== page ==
For an epidural anesthetic, a Tuohy needle is usually used by the Vascular Surgeon Melbourne. It has a slightly curved Huber point. This tends to blunt the end and allows a catheter to be threaded easily into the epidural space. Once the correct site has been located. the local anaesthetic is injected. The subarachnoid space is recognized by a free flow back of cerebrospinal fluid. The epidural space is more difficult to locate and several methods have been devised. The most commonly used are loss of resistance with air or saline and the hanging drop method.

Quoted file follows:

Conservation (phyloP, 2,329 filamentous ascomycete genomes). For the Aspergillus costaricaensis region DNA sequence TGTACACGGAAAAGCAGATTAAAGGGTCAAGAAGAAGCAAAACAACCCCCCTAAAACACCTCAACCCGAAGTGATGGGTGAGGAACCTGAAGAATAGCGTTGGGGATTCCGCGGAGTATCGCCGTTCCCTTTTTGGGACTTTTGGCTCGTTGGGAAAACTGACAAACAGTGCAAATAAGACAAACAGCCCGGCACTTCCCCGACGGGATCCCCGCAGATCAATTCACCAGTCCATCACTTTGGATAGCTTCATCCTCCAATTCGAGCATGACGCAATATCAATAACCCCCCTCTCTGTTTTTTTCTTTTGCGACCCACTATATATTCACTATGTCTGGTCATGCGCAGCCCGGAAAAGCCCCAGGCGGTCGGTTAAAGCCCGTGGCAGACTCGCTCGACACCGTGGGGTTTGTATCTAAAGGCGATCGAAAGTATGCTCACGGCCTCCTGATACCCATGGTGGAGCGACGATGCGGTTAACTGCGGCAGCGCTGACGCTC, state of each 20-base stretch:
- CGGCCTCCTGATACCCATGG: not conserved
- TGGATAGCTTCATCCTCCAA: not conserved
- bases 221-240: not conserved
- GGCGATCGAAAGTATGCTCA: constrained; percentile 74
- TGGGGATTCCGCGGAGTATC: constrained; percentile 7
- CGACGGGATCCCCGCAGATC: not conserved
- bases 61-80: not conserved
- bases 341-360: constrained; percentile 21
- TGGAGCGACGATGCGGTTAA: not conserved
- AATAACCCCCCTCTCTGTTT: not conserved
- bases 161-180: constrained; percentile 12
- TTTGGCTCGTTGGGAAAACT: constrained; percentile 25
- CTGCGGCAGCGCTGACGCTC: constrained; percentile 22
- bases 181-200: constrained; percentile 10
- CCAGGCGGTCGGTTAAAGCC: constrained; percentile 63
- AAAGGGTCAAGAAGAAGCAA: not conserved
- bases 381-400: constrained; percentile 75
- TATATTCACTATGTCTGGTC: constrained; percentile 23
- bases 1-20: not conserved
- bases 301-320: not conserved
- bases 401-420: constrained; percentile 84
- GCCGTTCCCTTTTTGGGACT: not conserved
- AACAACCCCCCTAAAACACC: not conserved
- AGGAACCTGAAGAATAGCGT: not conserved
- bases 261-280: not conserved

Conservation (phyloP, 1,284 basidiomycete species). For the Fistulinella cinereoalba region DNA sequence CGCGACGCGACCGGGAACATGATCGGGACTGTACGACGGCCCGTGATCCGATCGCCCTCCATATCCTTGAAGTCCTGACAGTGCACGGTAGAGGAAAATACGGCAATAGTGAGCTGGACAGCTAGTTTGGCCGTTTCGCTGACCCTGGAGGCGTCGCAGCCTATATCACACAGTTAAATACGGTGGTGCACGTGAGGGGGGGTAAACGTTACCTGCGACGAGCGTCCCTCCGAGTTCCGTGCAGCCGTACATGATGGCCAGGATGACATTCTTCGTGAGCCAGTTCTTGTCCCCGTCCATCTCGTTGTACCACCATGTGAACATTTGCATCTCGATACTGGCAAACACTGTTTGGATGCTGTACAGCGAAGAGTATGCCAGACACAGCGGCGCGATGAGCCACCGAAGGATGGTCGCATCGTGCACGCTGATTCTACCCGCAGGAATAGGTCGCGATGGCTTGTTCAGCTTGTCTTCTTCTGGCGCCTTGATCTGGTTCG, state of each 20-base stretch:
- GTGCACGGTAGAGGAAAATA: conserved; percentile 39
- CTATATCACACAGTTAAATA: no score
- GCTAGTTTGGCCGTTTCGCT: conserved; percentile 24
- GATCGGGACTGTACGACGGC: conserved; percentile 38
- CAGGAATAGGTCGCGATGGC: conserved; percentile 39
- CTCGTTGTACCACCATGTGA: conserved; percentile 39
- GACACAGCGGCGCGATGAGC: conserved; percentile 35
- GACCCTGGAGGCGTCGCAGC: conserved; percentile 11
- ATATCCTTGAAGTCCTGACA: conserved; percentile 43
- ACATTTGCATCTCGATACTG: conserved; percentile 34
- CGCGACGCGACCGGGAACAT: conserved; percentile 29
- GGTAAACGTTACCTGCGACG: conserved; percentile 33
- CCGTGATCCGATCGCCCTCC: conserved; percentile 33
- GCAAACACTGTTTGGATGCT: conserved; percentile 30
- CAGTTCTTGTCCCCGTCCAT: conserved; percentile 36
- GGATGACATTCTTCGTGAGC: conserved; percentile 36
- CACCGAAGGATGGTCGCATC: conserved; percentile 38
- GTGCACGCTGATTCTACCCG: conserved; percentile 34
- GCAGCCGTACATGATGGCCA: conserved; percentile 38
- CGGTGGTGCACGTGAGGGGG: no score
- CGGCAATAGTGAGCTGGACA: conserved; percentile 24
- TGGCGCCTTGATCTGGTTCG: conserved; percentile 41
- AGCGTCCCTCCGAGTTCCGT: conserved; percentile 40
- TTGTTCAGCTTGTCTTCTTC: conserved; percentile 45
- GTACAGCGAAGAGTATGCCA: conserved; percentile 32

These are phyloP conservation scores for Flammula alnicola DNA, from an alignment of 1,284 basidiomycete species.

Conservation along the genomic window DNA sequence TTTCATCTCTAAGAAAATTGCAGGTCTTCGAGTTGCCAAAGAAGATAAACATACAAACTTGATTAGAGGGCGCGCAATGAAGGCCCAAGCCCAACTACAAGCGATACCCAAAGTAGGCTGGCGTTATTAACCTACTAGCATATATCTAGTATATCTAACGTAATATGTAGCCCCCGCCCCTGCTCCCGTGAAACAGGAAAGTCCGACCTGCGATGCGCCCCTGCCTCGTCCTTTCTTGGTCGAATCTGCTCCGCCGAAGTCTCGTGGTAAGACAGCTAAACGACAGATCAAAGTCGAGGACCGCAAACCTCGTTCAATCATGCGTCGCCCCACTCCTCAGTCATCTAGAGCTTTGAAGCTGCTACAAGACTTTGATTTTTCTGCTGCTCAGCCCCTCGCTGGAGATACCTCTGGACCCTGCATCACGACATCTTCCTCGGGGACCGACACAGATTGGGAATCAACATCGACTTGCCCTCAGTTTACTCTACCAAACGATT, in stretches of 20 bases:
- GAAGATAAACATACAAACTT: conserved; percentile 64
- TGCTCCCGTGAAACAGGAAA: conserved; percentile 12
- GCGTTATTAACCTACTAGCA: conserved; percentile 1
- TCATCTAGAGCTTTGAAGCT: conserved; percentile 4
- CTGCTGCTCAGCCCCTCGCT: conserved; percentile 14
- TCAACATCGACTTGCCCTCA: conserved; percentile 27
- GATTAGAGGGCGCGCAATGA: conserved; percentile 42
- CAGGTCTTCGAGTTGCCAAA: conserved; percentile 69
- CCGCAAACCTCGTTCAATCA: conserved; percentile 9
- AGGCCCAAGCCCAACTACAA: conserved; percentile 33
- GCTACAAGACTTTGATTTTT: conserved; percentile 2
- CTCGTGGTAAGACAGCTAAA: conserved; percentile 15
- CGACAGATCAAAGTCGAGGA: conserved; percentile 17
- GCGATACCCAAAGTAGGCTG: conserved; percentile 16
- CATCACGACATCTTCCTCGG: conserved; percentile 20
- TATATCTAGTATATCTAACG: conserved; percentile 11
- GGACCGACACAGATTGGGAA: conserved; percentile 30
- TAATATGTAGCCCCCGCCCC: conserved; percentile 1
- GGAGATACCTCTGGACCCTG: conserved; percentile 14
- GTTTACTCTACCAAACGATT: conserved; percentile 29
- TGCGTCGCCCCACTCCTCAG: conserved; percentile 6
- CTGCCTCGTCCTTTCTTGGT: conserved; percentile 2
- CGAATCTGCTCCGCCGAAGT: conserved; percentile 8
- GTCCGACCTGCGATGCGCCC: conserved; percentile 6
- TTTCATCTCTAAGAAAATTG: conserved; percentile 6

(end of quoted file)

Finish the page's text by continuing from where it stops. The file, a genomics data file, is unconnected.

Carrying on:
The latter relies on the fact that the epidural space is under negative pressure, so that when the space is entered a drop in the hub of the needle is sucked into the space. For an epidural anaesthetic much larger doses are injected. Therefore a test dose is given prior to the definitive dose to ensure the needle or catheter is not in the subarachnoid space or in a vessel.